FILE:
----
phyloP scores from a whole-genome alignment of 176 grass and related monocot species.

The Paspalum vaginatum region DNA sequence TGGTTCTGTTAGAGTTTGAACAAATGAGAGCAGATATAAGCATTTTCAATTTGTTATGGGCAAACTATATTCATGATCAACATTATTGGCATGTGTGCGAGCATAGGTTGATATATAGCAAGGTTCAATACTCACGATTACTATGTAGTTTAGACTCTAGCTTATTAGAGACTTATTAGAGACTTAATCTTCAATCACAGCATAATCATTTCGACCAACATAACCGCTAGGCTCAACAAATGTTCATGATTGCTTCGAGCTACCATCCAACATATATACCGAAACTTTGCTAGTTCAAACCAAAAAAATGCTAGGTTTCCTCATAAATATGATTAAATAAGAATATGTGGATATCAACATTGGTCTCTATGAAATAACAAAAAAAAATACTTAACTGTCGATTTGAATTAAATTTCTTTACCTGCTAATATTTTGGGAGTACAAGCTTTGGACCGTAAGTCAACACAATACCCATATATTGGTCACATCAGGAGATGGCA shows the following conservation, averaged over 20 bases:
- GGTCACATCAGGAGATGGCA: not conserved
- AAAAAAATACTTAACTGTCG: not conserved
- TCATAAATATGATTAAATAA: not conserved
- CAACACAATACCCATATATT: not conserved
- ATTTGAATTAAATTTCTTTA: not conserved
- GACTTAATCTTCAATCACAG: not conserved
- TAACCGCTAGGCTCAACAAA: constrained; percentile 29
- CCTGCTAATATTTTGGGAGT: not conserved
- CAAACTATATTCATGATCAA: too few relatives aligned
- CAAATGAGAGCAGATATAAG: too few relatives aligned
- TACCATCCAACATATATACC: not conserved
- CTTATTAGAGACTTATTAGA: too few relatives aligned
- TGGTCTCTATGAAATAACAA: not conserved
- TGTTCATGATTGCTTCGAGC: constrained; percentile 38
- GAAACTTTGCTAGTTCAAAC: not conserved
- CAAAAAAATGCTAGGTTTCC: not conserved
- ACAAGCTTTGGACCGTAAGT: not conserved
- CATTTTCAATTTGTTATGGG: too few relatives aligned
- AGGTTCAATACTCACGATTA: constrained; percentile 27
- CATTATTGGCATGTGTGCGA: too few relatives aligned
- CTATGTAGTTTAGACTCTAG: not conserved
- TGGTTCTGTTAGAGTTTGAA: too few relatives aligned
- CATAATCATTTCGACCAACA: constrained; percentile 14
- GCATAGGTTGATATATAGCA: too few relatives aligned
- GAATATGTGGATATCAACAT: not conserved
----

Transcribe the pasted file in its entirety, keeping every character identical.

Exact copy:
phyloP scores from a whole-genome alignment of 176 grass and related monocot species.

The Paspalum vaginatum region DNA sequence TGGTTCTGTTAGAGTTTGAACAAATGAGAGCAGATATAAGCATTTTCAATTTGTTATGGGCAAACTATATTCATGATCAACATTATTGGCATGTGTGCGAGCATAGGTTGATATATAGCAAGGTTCAATACTCACGATTACTATGTAGTTTAGACTCTAGCTTATTAGAGACTTATTAGAGACTTAATCTTCAATCACAGCATAATCATTTCGACCAACATAACCGCTAGGCTCAACAAATGTTCATGATTGCTTCGAGCTACCATCCAACATATATACCGAAACTTTGCTAGTTCAAACCAAAAAAATGCTAGGTTTCCTCATAAATATGATTAAATAAGAATATGTGGATATCAACATTGGTCTCTATGAAATAACAAAAAAAAATACTTAACTGTCGATTTGAATTAAATTTCTTTACCTGCTAATATTTTGGGAGTACAAGCTTTGGACCGTAAGTCAACACAATACCCATATATTGGTCACATCAGGAGATGGCA shows the following conservation, averaged over 20 bases:
- GGTCACATCAGGAGATGGCA: not conserved
- AAAAAAATACTTAACTGTCG: not conserved
- TCATAAATATGATTAAATAA: not conserved
- CAACACAATACCCATATATT: not conserved
- ATTTGAATTAAATTTCTTTA: not conserved
- GACTTAATCTTCAATCACAG: not conserved
- TAACCGCTAGGCTCAACAAA: constrained; percentile 29
- CCTGCTAATATTTTGGGAGT: not conserved
- CAAACTATATTCATGATCAA: too few relatives aligned
- CAAATGAGAGCAGATATAAG: too few relatives aligned
- TACCATCCAACATATATACC: not conserved
- CTTATTAGAGACTTATTAGA: too few relatives aligned
- TGGTCTCTATGAAATAACAA: not conserved
- TGTTCATGATTGCTTCGAGC: constrained; percentile 38
- GAAACTTTGCTAGTTCAAAC: not conserved
- CAAAAAAATGCTAGGTTTCC: not conserved
- ACAAGCTTTGGACCGTAAGT: not conserved
- CATTTTCAATTTGTTATGGG: too few relatives aligned
- AGGTTCAATACTCACGATTA: constrained; percentile 27
- CATTATTGGCATGTGTGCGA: too few relatives aligned
- CTATGTAGTTTAGACTCTAG: not conserved
- TGGTTCTGTTAGAGTTTGAA: too few relatives aligned
- CATAATCATTTCGACCAACA: constrained; percentile 14
- GCATAGGTTGATATATAGCA: too few relatives aligned
- GAATATGTGGATATCAACAT: not conserved